Of course this is but madness and folly to those who know God only in His Creation, who imagine Him merely as the Soul of the World and the Vitality of Created Life. To such as these earth is His highest Heaven and the beauty of the world the noblest vision that can be conceived. Yet to that soul that is Catholic, who understands that the Eternal Throne is indeed above the stars and that the Transcendence of God is as fully a truth as His Immanence—that God in Himself, apart from all that He has made, is all-fair and all-sufficient in His own Beauty—to such a soul as this, if called to such a life, there is no need that the Church should declare explicitly that the Contemplative Life is the highest. She knows it already.
The First Great Commandment of the Law, then, is inevitably followed by the Second, and the Catholic interpretation of the Second is thought by the world, which understands neither, to be as extravagant as her interpretation of the First.
For this Divine Church that knows God is also a Human Society that dwells among men, and since she in herself unites Divinity and Humanity, she cannot rest until she has united them everywhere else.
For, as she turns her eyes from God to men, she sees there immortal souls, made in the image of God and made for Him and Him alone, seeking to satisfy themselves with Creation instead of with the Creator. She hears how the world preaches the sanctity of the temperament, and the holiness of the individual point of view, as if there were no Transcendent God at all and no objective external Revelation ever made by Him. She sees how men, instead of seeking to conform themselves to God’s Revelation of Himself, attempt rather to conform such fragments of that Revelation as have reached them to their own points of view; she listens to talk about “aspects of truth” and “schools of thought” and the “values of experience” as if God had never spoken either in the thunders of Sinai or the still voice of Galilee.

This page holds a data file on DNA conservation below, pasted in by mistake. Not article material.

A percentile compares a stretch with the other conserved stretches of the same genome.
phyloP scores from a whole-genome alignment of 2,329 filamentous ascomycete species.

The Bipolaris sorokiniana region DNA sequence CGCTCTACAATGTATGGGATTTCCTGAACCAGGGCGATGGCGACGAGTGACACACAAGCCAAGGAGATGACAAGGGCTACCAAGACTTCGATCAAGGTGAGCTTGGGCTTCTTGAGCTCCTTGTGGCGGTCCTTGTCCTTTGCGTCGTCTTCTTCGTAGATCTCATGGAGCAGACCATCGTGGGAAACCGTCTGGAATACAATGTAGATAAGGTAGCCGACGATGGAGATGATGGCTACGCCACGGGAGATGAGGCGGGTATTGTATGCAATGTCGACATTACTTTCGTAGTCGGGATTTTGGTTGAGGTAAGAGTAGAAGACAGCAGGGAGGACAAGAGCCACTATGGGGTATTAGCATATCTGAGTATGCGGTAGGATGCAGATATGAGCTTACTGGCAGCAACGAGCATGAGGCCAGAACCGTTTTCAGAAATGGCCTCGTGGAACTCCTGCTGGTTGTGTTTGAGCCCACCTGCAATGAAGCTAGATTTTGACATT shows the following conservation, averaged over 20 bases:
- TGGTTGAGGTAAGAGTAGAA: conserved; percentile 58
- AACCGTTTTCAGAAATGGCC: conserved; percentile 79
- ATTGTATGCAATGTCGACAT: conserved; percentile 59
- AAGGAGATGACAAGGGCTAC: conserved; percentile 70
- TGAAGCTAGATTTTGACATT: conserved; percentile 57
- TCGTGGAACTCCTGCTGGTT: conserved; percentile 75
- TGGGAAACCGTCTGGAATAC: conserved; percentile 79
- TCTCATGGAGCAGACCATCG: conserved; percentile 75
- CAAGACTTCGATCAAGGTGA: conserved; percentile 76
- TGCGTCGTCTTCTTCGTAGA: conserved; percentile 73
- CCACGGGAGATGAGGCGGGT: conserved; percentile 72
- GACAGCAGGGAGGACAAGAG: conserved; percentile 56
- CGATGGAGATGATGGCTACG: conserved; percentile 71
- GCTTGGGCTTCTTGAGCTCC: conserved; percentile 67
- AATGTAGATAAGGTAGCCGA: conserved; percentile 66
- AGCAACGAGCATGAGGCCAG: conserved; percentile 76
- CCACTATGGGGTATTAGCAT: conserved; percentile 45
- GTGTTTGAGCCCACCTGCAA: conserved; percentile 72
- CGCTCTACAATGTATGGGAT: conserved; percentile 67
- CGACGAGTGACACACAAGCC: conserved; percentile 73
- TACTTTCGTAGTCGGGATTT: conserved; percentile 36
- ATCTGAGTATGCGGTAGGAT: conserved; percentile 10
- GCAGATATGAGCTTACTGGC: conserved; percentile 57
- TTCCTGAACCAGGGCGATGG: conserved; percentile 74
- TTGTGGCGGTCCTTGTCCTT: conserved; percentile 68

Is it any wonder, then, that her Proselytism appears to such a world as extravagant as her Contemplation, her passion for men as unreasonable as her passion for God, when that world sees her bring herself from her cloisters and her secret places to proclaim as with a trumpet those demands of God which He has made known, those Laws which He has promulgated, and those rewards which He has promised? For how can she do otherwise who has looked on the all-glorious Face of God and then on the vacant and complacent faces of men—she who knows God’s infinite capacity for satisfying men and men’s all but infinite incapacity for seeking God—when she sees some poor soul shutting herself up indeed within the deadly and chilly walls of her own “temperament” and “individual point of view,” when earth and heaven and the Lord of them both is waiting for her outside?
The Church, then, is too much interested in men and too much absorbed in God. Of course she is too much interested and too much absorbed, for she alone knows the value and capacity of both; she who is herself both Divine and Human. For Religion, to her, is not an elegant accomplishment or a graceful philosophy or a pleasing scheme of conjectures. It is the fiery bond between God and man, neither of whom can be satisfied without the other, the One in virtue of His Love and the other in virtue of his createdness. She alone, then, understands and reconciles the tremendous Paradox of the Law that is Old as well as New. Thou shalt love the Lord thy God with thy whole heart ... and thy neighbour as thyself .